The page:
In cases where the diameter of your eye's pupil is the same or a greater than the exit pupil of the eyepiece you are using, you will receive all of the light from the eyepiece, and so get the brightest image you possibly can, this is particularly important in astronomical applications.
To ensure you take full advantage of your telecopes light gathering capability the eyepiece exit pupil diameter should not be any larger than 7mm, which corresponds to the average pupil size of your eyes when adapted to the dark.
Effective eyepiece designs will have an exit pupil diameter that will approximate the eye's apparent pupil diameter, and located around 20mm from the last surface of the eyepiece for the comfort of the observer.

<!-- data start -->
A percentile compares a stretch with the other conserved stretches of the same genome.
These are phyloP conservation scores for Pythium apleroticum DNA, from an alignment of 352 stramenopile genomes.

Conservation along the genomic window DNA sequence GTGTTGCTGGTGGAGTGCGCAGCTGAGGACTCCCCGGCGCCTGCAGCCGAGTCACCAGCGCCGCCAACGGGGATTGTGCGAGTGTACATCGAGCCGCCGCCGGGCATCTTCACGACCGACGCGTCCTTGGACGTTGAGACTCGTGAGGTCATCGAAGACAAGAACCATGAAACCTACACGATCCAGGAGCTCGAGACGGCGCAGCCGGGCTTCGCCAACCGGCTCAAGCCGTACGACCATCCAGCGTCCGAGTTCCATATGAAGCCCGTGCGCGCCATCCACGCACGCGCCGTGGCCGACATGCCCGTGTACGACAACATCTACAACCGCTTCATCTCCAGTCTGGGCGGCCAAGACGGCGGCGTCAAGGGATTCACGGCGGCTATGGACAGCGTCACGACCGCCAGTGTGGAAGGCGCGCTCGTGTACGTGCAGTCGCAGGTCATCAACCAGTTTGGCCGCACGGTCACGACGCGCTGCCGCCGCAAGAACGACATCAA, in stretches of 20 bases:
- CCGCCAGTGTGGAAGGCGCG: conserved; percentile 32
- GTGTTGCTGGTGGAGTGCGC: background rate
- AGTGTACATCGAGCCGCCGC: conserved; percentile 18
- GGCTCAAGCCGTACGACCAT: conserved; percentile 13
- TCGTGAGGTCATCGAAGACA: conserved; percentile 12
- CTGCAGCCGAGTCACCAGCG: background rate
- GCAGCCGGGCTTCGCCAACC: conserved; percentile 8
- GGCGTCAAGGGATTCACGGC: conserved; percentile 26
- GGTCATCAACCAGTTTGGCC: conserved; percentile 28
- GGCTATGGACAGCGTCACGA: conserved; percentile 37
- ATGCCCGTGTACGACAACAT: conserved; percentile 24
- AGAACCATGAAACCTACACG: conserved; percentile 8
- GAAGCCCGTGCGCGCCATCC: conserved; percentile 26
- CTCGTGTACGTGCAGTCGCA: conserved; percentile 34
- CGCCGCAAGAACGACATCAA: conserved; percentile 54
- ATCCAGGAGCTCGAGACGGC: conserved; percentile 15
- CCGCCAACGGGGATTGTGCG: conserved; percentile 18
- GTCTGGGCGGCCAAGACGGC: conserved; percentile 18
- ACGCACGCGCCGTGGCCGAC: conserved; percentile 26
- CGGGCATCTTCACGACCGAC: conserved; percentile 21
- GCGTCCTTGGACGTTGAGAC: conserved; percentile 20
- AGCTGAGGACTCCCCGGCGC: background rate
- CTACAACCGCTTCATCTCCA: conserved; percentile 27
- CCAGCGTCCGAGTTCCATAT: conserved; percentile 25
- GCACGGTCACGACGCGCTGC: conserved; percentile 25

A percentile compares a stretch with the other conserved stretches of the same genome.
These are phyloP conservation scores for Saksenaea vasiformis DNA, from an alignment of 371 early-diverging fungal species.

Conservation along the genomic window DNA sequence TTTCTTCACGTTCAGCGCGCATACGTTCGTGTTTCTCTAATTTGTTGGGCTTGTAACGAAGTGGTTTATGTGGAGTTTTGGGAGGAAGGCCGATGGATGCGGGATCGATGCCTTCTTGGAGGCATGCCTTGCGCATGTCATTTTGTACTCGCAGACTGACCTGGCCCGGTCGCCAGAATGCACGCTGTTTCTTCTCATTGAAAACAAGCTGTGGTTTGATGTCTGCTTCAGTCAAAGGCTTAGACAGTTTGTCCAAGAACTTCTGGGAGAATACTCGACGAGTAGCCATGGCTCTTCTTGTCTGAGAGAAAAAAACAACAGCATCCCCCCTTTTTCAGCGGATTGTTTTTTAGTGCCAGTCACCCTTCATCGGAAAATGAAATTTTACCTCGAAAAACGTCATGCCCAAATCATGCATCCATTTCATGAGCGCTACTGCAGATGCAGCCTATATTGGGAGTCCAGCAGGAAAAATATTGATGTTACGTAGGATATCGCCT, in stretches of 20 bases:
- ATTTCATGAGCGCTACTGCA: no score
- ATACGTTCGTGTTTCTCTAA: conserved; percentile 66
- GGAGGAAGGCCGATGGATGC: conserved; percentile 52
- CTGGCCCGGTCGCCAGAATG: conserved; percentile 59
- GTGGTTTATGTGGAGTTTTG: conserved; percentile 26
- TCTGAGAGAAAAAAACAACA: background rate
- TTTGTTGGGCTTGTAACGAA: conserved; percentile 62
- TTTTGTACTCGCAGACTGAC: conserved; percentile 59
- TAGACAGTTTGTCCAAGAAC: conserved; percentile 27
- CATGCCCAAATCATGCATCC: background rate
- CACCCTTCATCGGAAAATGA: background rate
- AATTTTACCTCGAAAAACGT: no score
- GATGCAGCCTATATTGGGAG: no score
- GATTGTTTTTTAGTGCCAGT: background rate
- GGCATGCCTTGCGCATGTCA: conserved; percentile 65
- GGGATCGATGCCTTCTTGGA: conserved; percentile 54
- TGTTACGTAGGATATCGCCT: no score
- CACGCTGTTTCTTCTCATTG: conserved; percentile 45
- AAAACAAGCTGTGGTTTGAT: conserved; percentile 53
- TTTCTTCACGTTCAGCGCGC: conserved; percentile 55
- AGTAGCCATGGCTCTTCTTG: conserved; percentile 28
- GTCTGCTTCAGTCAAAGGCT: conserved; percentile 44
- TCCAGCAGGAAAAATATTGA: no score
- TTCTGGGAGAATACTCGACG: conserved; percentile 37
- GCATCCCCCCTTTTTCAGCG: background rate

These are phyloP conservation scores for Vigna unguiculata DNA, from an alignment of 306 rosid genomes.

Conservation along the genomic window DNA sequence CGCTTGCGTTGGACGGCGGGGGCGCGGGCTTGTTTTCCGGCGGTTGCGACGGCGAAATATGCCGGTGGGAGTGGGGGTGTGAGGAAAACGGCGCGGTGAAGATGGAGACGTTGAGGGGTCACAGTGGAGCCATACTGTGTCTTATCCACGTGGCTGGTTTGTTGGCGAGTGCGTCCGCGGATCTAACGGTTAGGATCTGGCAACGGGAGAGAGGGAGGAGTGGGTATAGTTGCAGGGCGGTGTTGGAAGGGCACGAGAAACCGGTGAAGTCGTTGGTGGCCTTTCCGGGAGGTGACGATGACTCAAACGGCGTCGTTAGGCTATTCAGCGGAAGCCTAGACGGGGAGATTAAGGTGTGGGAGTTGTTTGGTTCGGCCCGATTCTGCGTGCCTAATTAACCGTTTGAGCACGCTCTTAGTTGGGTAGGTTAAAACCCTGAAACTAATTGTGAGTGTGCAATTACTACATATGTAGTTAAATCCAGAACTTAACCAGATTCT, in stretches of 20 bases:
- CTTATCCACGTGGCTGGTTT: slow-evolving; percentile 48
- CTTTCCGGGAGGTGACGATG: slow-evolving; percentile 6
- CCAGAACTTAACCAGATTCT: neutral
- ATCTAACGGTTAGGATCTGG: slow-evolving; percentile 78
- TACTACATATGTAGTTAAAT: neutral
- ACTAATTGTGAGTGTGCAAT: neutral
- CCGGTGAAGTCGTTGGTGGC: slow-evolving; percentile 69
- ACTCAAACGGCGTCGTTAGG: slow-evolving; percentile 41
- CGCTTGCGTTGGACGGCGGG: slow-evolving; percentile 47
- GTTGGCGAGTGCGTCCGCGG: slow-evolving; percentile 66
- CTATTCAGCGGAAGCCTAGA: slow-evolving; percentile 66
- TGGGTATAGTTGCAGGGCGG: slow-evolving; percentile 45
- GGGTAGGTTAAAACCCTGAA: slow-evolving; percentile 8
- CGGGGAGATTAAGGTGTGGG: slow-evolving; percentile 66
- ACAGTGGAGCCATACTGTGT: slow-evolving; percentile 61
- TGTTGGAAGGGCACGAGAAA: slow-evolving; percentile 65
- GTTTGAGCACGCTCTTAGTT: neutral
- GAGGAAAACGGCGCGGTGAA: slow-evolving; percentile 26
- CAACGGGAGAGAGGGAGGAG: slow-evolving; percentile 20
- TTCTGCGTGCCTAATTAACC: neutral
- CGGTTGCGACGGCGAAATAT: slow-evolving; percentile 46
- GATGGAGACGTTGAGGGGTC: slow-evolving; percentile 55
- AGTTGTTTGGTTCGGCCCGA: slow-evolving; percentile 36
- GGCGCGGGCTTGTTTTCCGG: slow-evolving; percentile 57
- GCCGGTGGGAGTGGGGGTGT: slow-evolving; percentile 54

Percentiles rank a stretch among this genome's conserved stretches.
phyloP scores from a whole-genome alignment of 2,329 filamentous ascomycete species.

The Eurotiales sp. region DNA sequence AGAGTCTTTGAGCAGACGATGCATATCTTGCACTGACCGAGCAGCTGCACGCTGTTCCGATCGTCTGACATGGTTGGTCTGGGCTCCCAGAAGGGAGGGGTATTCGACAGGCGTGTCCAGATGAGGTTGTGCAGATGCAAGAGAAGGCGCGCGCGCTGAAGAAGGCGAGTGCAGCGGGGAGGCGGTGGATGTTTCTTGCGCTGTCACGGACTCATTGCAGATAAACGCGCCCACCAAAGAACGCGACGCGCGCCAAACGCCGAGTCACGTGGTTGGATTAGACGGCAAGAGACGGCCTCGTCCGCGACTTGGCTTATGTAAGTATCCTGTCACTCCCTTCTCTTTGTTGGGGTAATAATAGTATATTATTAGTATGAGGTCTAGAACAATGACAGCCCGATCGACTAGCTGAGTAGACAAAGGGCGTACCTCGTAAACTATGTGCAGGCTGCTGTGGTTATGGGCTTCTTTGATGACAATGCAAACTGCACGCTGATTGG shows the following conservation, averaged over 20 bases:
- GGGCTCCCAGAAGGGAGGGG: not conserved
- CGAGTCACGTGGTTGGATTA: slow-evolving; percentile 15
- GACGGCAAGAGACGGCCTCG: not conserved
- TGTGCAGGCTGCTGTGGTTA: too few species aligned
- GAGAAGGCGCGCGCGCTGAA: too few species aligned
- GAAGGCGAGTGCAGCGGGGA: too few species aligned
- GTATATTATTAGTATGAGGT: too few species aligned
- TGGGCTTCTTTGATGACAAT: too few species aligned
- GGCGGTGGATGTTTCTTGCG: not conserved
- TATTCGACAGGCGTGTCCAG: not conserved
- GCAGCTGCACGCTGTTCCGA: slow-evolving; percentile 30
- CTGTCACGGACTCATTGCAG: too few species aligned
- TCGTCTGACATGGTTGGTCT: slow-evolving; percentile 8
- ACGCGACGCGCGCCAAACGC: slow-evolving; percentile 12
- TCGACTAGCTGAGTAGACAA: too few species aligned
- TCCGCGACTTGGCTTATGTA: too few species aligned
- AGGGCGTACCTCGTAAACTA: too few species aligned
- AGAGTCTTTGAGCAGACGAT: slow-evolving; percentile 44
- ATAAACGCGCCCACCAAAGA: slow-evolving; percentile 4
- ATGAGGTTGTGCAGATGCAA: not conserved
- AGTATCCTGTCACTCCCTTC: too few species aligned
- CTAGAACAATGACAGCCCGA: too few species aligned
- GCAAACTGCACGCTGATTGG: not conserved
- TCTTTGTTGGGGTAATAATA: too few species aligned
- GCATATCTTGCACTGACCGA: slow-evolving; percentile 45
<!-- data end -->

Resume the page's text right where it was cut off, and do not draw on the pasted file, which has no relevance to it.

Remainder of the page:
Overtime as people age the eye does not dilate as well,and for those fifty or over it is frequently in the range of 5mm or less.
If you happen to fall into this category it's possible you could be wasting some of your scopes light gathering capability as some of the light will not enter your eye, falling on your iris instead.
It's a simple process to find the exit pupil diameter for any given telescope and eyepiece, simply divide the eyepiece focal ratio by the f/ratio. Or another way is to divide the objective lens by the magnification.
You will soon see that by using different combinations of eyepiece, f/ratio and objective lens the exit pupil will vary considerably. Work with eyepieces that fall within your own approximate pupil size and you will get the best out of your telescope viewing experience.
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